Smith poured a peach-colored wine called Angel Wings. The heavenly drink floated over my tongue, leaving behind a soft trail of fruit and sugary bliss. The light aftertaste coated my throat with a gentle sweetness and a hint of sin. Another favorite is the Arizona Sunset, a semisweet, fruity blush wine.
Yvonne Downs, wearing jeans and dangling turquoise earrings, gave us a tour of the winery. She showed us the bottling room and the area where the grapes ferment in giant steel vats and oak barrels from Kentucky.
“The wine sitting in these barrels now will be the first estate wine we’ve had in five years,” Downs said. “That means it was grown, made, and bottled all right here on the Sonoita estate.”
Matt was intrigued by the bladder press machine, which presses and filters the grape juice, leaving behind seeds, stems, and sediment. Unlike Callaghan Vineyards, Sonoita filters its wines. It’s the final step before the juice is hosed into the huge fermentation vats.
From the winery’s balcony, we had a first-class view over the vineyards. The soil in this part of Arizona is almost identical to that in Burgundy, one of the world’s great wine-producing regions.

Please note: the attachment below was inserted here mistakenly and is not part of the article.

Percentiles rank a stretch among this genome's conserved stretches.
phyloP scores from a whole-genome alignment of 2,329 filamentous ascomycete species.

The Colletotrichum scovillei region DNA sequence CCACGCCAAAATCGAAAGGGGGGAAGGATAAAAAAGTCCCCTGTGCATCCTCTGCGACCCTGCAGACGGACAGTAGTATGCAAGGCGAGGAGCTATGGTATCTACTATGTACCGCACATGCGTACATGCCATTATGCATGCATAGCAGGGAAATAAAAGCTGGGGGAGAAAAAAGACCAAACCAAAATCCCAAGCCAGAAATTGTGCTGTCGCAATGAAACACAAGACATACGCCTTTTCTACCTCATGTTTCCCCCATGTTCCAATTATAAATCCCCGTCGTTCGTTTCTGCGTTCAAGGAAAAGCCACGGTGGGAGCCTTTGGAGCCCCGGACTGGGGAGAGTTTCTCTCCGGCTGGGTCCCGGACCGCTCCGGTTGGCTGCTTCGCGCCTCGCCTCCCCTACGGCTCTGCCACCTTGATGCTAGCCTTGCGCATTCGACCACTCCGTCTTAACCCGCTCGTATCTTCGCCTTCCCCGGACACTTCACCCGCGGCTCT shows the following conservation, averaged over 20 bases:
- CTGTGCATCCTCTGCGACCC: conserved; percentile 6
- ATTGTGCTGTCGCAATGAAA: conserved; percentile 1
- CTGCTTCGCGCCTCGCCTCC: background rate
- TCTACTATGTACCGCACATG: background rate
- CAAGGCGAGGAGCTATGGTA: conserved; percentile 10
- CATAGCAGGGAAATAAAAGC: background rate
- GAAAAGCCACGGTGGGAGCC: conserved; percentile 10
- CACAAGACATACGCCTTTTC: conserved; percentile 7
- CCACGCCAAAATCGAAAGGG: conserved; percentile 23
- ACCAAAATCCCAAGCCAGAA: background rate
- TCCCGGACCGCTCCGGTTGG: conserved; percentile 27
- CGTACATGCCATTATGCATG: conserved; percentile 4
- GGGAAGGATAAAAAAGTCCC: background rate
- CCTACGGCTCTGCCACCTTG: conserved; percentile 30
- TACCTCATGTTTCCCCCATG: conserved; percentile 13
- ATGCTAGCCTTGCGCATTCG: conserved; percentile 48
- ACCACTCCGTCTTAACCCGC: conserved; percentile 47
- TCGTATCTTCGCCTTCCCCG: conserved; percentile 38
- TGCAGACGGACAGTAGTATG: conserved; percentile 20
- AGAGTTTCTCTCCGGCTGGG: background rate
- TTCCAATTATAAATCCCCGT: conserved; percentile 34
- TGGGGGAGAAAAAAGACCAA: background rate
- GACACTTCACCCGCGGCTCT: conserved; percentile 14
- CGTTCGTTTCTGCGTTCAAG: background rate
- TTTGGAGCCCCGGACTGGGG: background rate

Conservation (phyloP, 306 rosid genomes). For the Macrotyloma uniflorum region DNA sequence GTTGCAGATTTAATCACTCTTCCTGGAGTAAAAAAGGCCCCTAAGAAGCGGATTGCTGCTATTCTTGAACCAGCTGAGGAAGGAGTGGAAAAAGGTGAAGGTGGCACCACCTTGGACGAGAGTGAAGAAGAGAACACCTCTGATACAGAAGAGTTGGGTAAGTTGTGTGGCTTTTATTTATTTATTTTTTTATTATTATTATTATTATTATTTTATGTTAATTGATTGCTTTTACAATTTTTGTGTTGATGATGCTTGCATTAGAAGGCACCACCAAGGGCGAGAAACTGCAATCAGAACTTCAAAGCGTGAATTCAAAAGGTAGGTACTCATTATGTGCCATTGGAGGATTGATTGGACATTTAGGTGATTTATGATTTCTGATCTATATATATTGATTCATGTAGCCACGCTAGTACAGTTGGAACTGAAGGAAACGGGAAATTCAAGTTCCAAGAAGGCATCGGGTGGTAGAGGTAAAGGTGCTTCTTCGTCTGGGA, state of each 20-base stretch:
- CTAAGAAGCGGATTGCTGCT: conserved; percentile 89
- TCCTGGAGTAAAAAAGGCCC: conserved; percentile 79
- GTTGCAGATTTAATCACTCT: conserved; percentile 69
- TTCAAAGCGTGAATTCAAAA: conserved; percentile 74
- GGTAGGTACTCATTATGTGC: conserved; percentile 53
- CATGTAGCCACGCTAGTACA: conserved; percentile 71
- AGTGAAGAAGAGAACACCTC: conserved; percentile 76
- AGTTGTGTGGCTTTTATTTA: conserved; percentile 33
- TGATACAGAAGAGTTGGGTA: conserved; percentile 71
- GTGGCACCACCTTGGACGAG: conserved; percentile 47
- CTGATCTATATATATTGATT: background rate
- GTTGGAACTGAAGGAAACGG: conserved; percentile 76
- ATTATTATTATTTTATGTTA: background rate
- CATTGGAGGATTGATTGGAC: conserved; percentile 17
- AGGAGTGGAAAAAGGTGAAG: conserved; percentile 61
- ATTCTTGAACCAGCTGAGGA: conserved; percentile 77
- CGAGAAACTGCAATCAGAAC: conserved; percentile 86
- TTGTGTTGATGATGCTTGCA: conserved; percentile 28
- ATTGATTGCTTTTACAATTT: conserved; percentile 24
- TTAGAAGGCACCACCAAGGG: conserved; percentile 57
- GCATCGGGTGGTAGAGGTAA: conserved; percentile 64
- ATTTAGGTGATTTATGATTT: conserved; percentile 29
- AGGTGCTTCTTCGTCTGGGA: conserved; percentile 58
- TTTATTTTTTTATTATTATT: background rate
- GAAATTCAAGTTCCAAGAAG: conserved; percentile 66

Downs pointed to the rows of grapes. Sunken in a slight valley was an aging barn where Dutt made his first wines.
The Village of Elgin is the only winery where people still stomp grapes, just like in the movies.
Village of Elgin Winery
Owner-vintner Gary Reeves and his wife, Kathy, began making wine here in 1995. Before that, they had worked with Dutt at Sonoita Vineyards. They planted their vineyard here after concluding that southern Arizona’s red clay soil and mild climate were better for growing grapes than Northern California’s.
The Village of Elgin is the only winery where people still stomp grapes, just like in the movies. This helps maintain the purity and flavor of the grapes.
The winery uses a more modern method to bottle its wines. “We have the only completely automated bottling machine in the state,” Reeves said proudly. “There’s no human contact from the time the bottle is put on the machine to the corking of the wine.” The automated system eliminates the possibility of contamination.
“Oh, and if you ever want to go scuba diving, let me know,” Reeves said as he handed us each a business card for Divers of the Cortez. Like the rare combination in his Tombstone Red, Reeves is a wine master in southern Arizona and a dive master in the Caribbean.
As Matt and I headed home after an afternoon of educating our taste buds, cottony clouds filled the approaching night sky. They looked as though they had soaked up some of the very wine we had just sampled, drenching the desert sky with rich shades of burgundy and pink.
Photo by Amanda Lee Myers
Don’t fly to France to experience a vineyard visit. A trip to Arizona’s wine country offers a taste of local whites and reds along with wide-open spaces.
IF YOU GO
Best time to visit
Best time to visit
Best time to visit